# VLOOKUP with variable table array

To look up a value based on a variable table, you can use the VLOOKUP function together with the INDIRECT function. In the example shown, the formula in G5, copied down, is:

where **vendor_a** (B5:C8) and **vendor_b** (B11:C14) are named ranges or Excel Tables. As the formula is copied down, it returns a cost for each color using the vendor in column F to dynamically assign the correct table.

In this example, the goal is to set up VLOOKUP to retrieve costs based on a variable vendor name. In other words, we want a formula that allows us to switch tables dynamically based on a user-supplied value. There are two cost tables in the worksheet, one for Vendor A and one for Vendor B. Both tables are defined as the named ranges **vendor_a** (B5:C8) and **vendor_b** (B11:C14).

At the core, this is a basic lookup problem, and we could use the VLOOKUP function to get the cost for a color like this:

These formulas work fine, but the table name provided to VLOOKUP is hard-coded, *not* variable.

In thinking about how to make the table variable, notice the table names are identical except for the last letter ("a" or "b"). This means we can assemble the correct table for each vendor with concatenation like this:

="vendor_"&"a" // returns "vendor_a" ="vendor_"&"b" // returns "vendor_b"

And, since "a" and "b" are *already* in column F, we can pick up that value directly:

="vendor_"&F5 // "vendor_a"

The above expression will correctly create the vendor name we need to perform a lookup. However, the formula below will fail with a #VALUE! error:

=VLOOKUP(E5,"vendor_"&F5,2,0) // returns #VALUE!

Why is that? The formula above fails because Excel interprets the table as a text value, not a range. What we need is a way to tell Excel to interpret the text value like a cell reference. This is a job for the INDIRECT function which is designed to evaluate a text value as a reference. Once we wrap the original expression in INDIRECT, we'll get a proper reference:

Carrying these changes into the final formula, we have:

Now VLOOKUP will correctly look up the cost for Vendor A or B, depending on the letter entered in column F. In the worksheet as shown, the formula returns $9.95, since the cost for Red from Vendor A is $9.95 . If the vendor is changed to "b", VLOOKUP will dynamically switch tables and return $12.50.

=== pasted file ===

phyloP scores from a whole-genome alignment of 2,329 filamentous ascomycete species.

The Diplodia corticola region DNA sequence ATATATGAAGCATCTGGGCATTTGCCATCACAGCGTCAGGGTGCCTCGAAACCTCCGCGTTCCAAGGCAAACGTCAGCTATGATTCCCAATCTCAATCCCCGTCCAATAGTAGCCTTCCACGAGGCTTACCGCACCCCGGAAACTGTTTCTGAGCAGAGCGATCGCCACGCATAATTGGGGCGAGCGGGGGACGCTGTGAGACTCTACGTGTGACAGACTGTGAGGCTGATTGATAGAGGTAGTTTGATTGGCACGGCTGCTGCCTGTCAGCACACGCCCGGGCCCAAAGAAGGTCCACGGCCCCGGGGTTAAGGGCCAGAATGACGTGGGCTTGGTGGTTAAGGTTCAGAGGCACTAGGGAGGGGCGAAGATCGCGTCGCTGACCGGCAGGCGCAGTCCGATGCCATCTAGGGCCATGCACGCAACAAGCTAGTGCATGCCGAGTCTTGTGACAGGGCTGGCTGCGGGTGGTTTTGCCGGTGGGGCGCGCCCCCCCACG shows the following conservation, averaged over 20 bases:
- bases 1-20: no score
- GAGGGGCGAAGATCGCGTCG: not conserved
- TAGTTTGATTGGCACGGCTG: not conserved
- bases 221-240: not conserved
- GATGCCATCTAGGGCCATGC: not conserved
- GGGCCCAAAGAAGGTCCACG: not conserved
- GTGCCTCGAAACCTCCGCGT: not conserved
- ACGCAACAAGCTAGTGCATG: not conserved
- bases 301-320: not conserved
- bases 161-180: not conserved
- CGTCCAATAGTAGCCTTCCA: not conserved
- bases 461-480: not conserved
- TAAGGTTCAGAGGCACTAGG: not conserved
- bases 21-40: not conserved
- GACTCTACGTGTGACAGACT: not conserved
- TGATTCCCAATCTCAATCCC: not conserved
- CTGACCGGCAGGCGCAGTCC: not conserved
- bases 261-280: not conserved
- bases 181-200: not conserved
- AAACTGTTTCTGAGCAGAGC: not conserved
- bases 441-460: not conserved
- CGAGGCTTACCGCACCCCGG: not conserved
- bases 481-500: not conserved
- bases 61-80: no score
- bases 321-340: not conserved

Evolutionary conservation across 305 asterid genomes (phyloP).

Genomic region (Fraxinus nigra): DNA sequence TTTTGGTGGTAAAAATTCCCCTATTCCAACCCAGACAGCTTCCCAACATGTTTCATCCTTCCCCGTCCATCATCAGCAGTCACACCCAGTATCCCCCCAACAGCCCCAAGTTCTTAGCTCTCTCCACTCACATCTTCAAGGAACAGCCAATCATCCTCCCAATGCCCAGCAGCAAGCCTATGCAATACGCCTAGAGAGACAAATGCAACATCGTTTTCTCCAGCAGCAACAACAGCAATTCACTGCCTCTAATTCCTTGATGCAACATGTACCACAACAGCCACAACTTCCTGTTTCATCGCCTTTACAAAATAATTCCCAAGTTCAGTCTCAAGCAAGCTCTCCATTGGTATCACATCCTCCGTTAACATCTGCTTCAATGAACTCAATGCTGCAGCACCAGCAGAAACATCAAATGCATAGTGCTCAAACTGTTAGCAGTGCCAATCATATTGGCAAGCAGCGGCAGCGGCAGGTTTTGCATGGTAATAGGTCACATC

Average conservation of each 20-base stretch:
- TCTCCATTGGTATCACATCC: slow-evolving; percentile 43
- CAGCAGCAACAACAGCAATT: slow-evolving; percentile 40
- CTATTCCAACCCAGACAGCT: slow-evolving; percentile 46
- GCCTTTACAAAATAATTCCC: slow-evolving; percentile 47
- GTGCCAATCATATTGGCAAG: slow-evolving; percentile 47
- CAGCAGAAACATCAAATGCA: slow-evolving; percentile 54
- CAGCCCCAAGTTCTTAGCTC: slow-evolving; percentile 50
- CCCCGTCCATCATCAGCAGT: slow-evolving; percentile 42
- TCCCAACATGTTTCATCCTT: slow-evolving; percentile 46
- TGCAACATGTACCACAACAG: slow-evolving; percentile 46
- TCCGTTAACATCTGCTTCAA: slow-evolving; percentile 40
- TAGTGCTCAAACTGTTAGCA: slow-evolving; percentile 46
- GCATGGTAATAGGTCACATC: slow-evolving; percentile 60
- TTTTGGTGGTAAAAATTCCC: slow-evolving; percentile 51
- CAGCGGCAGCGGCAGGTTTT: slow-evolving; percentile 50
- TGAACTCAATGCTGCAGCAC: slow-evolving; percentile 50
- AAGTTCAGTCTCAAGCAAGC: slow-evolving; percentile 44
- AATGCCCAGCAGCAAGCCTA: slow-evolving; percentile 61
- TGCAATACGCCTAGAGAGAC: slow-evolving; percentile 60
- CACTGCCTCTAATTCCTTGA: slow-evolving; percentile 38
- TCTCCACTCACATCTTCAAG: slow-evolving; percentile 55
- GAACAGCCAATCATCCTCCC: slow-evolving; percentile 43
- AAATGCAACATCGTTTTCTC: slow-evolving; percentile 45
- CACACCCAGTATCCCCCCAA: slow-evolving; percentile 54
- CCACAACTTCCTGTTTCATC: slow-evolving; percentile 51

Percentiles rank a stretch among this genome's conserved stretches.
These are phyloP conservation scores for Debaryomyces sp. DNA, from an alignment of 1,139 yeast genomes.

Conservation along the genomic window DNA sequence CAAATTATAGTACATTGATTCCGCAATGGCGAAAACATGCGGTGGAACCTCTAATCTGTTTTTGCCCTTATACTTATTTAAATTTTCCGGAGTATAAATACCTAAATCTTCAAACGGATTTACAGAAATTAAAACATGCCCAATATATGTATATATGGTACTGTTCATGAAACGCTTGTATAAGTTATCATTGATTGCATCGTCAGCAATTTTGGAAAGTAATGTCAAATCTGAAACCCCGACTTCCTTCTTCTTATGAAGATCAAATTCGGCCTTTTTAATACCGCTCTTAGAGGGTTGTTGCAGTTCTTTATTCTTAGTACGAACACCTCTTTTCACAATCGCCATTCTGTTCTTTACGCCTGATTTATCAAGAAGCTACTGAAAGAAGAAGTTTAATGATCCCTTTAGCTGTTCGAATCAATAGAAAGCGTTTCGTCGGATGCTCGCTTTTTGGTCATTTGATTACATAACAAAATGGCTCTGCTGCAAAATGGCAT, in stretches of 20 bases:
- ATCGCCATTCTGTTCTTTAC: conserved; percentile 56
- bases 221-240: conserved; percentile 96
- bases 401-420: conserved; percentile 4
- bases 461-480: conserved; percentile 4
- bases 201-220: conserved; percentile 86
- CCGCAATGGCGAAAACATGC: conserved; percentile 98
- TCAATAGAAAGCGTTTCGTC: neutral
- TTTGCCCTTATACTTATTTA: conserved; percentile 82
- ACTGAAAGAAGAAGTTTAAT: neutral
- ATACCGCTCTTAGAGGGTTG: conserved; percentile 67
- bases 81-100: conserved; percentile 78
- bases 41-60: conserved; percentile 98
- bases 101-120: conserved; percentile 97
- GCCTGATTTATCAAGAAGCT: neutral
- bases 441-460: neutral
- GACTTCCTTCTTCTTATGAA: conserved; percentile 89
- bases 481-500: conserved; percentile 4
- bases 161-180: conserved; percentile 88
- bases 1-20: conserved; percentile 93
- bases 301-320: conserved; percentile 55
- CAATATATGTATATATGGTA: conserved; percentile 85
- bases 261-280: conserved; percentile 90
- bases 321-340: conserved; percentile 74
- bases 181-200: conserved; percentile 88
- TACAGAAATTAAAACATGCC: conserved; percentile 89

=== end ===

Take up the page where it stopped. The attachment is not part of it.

### With the IF function

The example above is a nice illustration of the power of setting up a worksheet with consistently named tables, but this isn't strictly necessary to perform a lookup with a variable table name. For example, we could just use the IF function to swap tables like this:

Or, without named ranges:

Here, the IF function simply checks the value in column F and returns one range if the letter is "a", and another if not. This approach won't scale as well (the formula will become progressively more complex as we add more vendor tables) but it works fine. It also nicely demonstrates how one function can be nested inside another to deliver a range instead of a single value.

## Excel Formula Training

Formulas are the key to getting things done in Excel. In this accelerated training, you'll learn how to use formulas to manipulate text, work with dates and times, lookup values with VLOOKUP and INDEX & MATCH, count and sum with criteria, dynamically rank values, and create dynamic ranges. You'll also learn how to troubleshoot, trace errors, and fix problems. Instant access. See details here.

## Download 100+ Important Excel Functions

Get over 100 Excel Functions you should know in one handy PDF.